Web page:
Book Review: Dubai: The City as Corporation

Kanna, Dubai: The City As Corporation

Kanna, Ahmed. 2011. Dubai: The City as Corporation. Minneapolis: University of Minnesota Press.

“What has fascinated me in Dubai is how dominant our [Western] reading is…Dubai happened; we participated in its construction. We were complicit in its extravagance. But we were also the first to denounce its absurdity.” –Rem Koolhass, in a 2011 lecture on architectural engagement in Dubai after its crash in 2008 (Kanna, p. 205)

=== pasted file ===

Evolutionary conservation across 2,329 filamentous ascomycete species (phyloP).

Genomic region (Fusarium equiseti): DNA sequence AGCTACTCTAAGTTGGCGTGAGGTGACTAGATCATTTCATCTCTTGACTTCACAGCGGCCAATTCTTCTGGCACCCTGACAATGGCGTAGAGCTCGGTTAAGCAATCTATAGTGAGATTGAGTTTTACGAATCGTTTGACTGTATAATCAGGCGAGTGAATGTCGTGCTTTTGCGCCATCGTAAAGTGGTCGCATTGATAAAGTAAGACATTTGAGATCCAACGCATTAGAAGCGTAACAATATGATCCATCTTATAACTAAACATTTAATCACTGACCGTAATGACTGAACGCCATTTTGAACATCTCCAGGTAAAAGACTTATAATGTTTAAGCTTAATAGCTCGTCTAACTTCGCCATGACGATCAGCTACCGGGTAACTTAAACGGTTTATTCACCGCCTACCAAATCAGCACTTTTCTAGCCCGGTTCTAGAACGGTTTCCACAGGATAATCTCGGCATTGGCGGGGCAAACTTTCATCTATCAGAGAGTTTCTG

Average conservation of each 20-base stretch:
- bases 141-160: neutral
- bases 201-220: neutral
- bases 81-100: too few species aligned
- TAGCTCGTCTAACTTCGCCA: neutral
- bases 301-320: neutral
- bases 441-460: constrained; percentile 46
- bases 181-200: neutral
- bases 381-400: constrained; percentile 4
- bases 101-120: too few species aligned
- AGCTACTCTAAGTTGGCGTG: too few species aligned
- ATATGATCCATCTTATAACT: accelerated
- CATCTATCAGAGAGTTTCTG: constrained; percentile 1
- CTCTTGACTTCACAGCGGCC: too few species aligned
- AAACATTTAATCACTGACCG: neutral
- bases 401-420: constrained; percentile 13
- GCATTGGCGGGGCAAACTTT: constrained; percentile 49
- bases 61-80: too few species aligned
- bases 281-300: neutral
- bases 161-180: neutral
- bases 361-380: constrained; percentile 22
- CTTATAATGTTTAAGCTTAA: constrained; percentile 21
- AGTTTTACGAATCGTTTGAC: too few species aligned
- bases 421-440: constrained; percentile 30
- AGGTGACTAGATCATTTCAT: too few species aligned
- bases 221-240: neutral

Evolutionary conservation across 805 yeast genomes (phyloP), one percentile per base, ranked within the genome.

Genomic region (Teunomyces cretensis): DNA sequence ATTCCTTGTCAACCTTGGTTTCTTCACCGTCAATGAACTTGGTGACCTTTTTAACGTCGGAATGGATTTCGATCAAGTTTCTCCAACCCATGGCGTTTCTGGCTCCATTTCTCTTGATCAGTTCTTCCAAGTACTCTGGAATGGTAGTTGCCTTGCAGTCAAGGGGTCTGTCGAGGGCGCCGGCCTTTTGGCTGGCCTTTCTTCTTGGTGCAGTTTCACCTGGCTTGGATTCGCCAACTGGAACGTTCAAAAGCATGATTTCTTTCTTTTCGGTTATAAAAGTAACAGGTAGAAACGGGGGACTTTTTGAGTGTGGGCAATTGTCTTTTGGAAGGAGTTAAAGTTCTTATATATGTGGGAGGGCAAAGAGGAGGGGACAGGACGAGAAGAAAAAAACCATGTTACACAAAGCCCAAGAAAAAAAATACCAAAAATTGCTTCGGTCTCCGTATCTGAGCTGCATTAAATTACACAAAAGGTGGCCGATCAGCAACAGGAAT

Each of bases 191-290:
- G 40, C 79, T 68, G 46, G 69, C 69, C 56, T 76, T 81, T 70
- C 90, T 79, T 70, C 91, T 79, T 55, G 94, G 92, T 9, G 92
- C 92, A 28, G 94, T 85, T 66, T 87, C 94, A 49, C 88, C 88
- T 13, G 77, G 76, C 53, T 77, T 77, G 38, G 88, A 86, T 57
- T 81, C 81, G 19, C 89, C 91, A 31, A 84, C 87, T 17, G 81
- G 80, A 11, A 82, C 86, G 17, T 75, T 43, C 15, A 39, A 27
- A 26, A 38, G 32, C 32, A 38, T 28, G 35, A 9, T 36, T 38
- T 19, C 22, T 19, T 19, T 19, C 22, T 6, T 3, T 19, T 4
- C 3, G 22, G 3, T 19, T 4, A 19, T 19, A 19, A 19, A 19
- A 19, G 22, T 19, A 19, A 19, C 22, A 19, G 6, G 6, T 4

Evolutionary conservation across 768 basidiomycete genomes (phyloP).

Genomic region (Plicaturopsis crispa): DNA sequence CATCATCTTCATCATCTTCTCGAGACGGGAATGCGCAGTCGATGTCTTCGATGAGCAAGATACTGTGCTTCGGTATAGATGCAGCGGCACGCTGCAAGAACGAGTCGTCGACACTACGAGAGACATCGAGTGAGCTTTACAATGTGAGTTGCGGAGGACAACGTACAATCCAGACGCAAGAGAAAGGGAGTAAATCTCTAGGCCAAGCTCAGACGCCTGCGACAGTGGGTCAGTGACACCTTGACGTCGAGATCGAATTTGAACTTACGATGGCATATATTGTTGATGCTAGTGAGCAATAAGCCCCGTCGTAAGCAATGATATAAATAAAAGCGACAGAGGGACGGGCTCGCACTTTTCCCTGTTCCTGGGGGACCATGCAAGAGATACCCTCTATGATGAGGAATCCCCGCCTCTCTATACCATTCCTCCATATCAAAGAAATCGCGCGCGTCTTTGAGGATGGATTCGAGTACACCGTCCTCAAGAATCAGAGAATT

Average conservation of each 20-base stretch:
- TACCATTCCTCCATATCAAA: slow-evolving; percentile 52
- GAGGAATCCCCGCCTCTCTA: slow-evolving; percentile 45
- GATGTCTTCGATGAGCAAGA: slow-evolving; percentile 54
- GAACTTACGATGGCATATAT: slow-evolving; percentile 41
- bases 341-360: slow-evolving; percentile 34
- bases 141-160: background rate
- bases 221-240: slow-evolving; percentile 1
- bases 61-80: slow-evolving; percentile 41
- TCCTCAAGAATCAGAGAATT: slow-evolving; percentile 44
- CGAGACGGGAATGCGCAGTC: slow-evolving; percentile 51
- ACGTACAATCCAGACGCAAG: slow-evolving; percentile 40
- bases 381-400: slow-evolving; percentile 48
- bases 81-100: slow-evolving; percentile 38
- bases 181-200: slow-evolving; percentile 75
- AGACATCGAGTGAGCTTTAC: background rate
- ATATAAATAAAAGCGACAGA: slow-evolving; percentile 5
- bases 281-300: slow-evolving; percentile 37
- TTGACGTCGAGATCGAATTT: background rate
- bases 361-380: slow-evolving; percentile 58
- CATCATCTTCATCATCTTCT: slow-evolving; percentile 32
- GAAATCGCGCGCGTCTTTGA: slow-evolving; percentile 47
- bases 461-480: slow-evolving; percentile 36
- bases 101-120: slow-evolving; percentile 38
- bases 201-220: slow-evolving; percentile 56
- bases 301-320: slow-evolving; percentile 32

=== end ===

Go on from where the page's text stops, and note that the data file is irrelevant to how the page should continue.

Dubai: The City as Corporation is a significant contribution within the field of urban studies in the Arabian Peninsula. Dubai is often represented in both popular and academic writings as the proto-type of a global city, a desert landscape decorated by non-contextual extravagances—architectural structures varying in the form of skyscrapers, shopping malls, and museums. Dubai: The City as Corporation argues that the complexities of the city’s built environment exceed the explanatory purchase of widely circulating critiques that read Dubai’s built environment as a non-place, or a foreshadowing of a super capitalism to come. Grappling with these representations of Dubai, Kanna’s analysis elucidates how the built environment and cultural representation are constituted through “struggles around competing claims of different groups over the memories, identities, and landscapes of the city” (20). Therefore, he urges scholars interested in cities in the Arabian Peninsula to pay attention to tensions such as political struggles involving local structures of power and urbanist ideologies and practices.